In that sense, systems integration is as much a company-wide process as it is a system of procurement and operational deployment. It’s a principle that drives cutting-edge security providers (or should) and ensures that clients get the solutions they need. More importantly, it’s a way of doing business that delivers a competitive advantage to security firms that incorporate it.

For Wincon Security, embracing systems integration has been a game-changer—and it has the potential to deliver similar results to your organization, too.

INTERESTED IN INTEGRATED SECURITY SERVICES?

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The Wincon Security Team

Ontario business owners who spent the last week celebrating the tabling of Bill 47, legislation that promises to repeal most of the controversial Bill 148 (with the implementation of the equally unpopular Pay Transparency Act also due to be delayed and revised, as well), could be forgiven for missing the enactment of another important new law. Only this one comes with significant cyber and physical security implications for organizations across industries.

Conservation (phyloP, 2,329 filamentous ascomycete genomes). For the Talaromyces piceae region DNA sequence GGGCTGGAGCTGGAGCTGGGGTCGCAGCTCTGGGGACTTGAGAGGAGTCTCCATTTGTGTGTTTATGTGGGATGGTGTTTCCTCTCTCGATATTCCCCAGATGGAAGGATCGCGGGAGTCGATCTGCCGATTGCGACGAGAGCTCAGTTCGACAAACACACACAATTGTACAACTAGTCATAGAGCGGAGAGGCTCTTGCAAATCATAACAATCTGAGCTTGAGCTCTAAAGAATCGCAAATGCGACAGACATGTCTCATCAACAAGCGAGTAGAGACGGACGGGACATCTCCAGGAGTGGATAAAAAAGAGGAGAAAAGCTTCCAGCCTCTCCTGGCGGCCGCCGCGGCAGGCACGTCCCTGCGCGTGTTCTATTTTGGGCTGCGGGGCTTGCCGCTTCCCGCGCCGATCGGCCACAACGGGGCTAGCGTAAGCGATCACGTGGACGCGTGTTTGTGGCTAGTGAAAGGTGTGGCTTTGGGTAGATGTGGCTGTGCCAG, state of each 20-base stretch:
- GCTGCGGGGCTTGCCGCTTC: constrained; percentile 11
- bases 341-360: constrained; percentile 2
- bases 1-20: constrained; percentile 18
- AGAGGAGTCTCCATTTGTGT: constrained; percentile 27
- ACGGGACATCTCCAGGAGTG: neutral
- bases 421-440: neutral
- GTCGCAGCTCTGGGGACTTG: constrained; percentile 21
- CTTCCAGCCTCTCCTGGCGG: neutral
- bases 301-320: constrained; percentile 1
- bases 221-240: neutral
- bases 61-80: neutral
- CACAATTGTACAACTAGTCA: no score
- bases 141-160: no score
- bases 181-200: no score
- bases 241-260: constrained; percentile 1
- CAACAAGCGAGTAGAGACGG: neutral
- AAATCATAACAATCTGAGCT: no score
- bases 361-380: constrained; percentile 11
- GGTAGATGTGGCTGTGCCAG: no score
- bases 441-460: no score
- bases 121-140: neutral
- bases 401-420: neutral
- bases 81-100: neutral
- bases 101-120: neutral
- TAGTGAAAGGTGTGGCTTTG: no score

The Personal Information Protection and Electronic Documents Act (PIPEDA) is new federal legislation that “applies to the collection, use or disclosure of personal information in the course of a commercial activity.” Put simply, if yours is an organization that has clients to whom it sells products or services, it falls under the Act’s jurisdiction. Exemptions exist in provinces that have privacy legislation in line with PIPEDA, but in those cases provincial laws need to be almost identical to the federal counterpart, or else the latter applies. What does this all mean? According to the Office of the Privacy Commissioner of Canada: